Burglar Alarms and Home Security Questions and Answers

How does my alarm system communicate with a monitoring service?

If you are in the market for a new alarm system, you have probably found that most alarm companies advertise several things on their websites: the systems themselves, associated merchandise, and direct correspondence with emergency dispatch centers. Even though a tripped alarm alerts people in the area of a possible break-in and helps to deter criminals, many systems communicate with monitoring centers as an additional precaution. This correspondence acts as an automatic 911 call and (depending upon your system) can protect your home or your office from burglary, fire, water, and property damage in the event that you are not there or are unable to call the authorities yourself.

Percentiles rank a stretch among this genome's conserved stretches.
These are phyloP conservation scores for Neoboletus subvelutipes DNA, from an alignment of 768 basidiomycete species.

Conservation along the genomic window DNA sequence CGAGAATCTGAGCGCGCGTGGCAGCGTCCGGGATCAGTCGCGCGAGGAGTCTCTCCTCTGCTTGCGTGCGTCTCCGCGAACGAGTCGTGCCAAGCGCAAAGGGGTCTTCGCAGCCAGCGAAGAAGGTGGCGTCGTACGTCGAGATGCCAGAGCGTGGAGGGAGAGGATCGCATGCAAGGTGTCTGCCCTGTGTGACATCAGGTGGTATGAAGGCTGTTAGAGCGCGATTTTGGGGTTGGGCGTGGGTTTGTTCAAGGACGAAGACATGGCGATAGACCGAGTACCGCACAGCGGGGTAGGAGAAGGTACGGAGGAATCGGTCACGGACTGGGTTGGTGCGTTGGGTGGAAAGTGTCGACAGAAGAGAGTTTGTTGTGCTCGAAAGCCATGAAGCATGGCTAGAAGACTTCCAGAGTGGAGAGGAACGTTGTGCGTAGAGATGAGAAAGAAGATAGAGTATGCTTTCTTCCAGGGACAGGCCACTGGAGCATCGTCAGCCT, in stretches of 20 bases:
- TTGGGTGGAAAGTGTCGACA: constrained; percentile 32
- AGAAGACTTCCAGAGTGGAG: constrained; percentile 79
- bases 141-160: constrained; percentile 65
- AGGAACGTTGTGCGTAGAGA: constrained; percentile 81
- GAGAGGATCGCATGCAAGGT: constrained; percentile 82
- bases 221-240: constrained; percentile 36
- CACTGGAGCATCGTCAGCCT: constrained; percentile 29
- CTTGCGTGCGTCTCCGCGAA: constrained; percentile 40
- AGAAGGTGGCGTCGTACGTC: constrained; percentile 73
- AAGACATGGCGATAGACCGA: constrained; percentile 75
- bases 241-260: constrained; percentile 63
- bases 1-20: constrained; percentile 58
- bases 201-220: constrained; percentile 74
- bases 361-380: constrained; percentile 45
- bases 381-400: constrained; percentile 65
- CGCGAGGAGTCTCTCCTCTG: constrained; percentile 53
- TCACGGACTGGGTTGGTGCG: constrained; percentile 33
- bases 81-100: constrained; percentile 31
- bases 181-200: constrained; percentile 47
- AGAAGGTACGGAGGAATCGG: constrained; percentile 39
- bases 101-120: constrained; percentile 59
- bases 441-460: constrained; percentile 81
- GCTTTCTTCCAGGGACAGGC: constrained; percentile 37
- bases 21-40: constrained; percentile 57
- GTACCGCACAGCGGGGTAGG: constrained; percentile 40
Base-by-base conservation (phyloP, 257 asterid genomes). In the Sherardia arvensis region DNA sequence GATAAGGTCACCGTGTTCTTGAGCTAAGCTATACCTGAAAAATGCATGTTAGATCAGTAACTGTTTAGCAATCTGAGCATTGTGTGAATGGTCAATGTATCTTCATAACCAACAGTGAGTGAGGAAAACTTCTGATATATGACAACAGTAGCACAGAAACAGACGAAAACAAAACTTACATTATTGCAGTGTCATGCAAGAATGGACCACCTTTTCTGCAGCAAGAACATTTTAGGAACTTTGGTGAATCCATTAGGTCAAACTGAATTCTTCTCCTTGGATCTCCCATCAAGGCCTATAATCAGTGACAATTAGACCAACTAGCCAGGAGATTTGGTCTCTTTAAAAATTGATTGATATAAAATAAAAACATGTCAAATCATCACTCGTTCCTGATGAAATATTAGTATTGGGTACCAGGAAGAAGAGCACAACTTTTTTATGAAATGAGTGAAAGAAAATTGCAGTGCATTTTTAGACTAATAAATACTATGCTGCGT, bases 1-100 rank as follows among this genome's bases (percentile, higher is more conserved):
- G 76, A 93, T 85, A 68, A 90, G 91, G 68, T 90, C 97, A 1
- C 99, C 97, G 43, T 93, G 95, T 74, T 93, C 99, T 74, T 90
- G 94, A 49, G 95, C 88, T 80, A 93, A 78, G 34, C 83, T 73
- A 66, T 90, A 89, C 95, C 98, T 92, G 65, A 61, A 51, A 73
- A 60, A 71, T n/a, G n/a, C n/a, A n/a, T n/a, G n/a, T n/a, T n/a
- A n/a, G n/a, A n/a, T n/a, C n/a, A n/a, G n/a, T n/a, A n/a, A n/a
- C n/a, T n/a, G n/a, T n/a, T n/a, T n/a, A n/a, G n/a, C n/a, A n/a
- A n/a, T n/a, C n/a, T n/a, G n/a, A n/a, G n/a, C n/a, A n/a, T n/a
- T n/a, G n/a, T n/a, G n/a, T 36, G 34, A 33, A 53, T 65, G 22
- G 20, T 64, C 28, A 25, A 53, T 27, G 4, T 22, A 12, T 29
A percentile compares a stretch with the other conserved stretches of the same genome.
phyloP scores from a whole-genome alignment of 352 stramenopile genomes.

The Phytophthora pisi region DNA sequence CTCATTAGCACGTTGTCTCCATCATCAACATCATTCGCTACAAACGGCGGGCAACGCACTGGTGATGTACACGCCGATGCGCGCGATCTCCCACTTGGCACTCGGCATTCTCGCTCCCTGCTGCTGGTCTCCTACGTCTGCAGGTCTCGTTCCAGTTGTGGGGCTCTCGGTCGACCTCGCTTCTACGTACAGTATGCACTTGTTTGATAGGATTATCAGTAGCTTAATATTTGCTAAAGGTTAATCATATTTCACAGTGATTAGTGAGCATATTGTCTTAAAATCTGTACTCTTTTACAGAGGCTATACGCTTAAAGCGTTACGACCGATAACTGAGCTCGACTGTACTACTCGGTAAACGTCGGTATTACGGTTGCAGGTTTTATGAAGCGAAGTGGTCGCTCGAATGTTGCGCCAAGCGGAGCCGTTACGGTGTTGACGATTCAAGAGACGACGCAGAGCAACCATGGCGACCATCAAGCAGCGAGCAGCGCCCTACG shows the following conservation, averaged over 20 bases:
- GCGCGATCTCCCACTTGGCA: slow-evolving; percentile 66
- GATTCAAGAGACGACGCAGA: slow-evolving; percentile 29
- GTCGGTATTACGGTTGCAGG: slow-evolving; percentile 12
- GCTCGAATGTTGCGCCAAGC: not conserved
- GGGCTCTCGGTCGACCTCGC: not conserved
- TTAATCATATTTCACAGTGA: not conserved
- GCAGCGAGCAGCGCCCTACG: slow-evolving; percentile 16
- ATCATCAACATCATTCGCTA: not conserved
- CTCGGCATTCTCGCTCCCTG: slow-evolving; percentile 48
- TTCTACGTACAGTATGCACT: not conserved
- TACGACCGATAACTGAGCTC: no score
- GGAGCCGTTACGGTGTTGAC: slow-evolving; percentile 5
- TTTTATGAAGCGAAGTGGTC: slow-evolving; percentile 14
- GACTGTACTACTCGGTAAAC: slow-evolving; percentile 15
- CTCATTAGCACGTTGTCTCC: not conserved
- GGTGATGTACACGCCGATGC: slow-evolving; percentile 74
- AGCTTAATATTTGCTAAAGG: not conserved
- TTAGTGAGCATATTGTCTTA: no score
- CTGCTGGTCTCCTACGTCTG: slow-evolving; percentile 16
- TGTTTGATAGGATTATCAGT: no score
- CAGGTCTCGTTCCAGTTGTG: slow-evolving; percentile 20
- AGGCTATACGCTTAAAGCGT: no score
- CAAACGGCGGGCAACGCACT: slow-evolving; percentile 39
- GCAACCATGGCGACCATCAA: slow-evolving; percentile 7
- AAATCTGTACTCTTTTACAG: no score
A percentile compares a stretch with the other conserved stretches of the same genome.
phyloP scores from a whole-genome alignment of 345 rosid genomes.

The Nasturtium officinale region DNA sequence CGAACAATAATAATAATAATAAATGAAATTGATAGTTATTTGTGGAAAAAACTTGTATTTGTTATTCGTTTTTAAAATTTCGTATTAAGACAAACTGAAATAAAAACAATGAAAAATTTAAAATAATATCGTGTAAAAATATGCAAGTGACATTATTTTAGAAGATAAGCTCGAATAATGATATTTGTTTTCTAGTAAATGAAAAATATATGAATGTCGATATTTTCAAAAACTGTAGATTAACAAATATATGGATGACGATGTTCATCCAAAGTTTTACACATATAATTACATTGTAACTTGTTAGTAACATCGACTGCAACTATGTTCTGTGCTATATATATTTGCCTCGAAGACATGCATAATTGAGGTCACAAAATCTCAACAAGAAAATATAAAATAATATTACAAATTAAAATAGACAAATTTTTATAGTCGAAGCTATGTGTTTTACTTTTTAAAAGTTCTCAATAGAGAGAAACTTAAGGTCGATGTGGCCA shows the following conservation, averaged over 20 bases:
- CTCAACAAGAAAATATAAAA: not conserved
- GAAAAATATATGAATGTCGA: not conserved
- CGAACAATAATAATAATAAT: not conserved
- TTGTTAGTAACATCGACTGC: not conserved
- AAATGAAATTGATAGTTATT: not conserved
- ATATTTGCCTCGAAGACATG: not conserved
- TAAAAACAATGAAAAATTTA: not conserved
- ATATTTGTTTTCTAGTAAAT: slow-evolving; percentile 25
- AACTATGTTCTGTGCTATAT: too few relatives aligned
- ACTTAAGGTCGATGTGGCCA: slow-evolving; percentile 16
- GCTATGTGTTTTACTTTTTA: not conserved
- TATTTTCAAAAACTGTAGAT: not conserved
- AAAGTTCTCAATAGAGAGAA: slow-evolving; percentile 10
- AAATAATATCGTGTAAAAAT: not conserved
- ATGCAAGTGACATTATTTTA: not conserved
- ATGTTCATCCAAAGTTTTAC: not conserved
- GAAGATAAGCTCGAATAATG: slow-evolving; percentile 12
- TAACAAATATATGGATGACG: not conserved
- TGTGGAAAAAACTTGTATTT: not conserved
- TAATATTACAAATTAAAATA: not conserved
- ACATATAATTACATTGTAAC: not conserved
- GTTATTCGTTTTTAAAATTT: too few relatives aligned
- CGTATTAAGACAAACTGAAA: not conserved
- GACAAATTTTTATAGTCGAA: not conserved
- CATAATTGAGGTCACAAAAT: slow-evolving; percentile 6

For those of you unaware of how an alarm system corresponds with an emergency monitoring center, here is a brief overview. When someone or something sets off your alarm, the security system seizes your phone line, dials the call center, and dispatches the alarm information. Most companies allocate a short amount of time for you to disarm your alarm, but once that time expires, the call center will receive your information in about 10 seconds. In order to avoid false alarms, most companies will have a representative at their monitoring center call your home or your office number immediately after they receive the alarm information. If no one answers the phone to explain that the alarm was tripped accidentally, the call center will alert the local authorities of the problem and call anyone that you have listed as an emergency contact.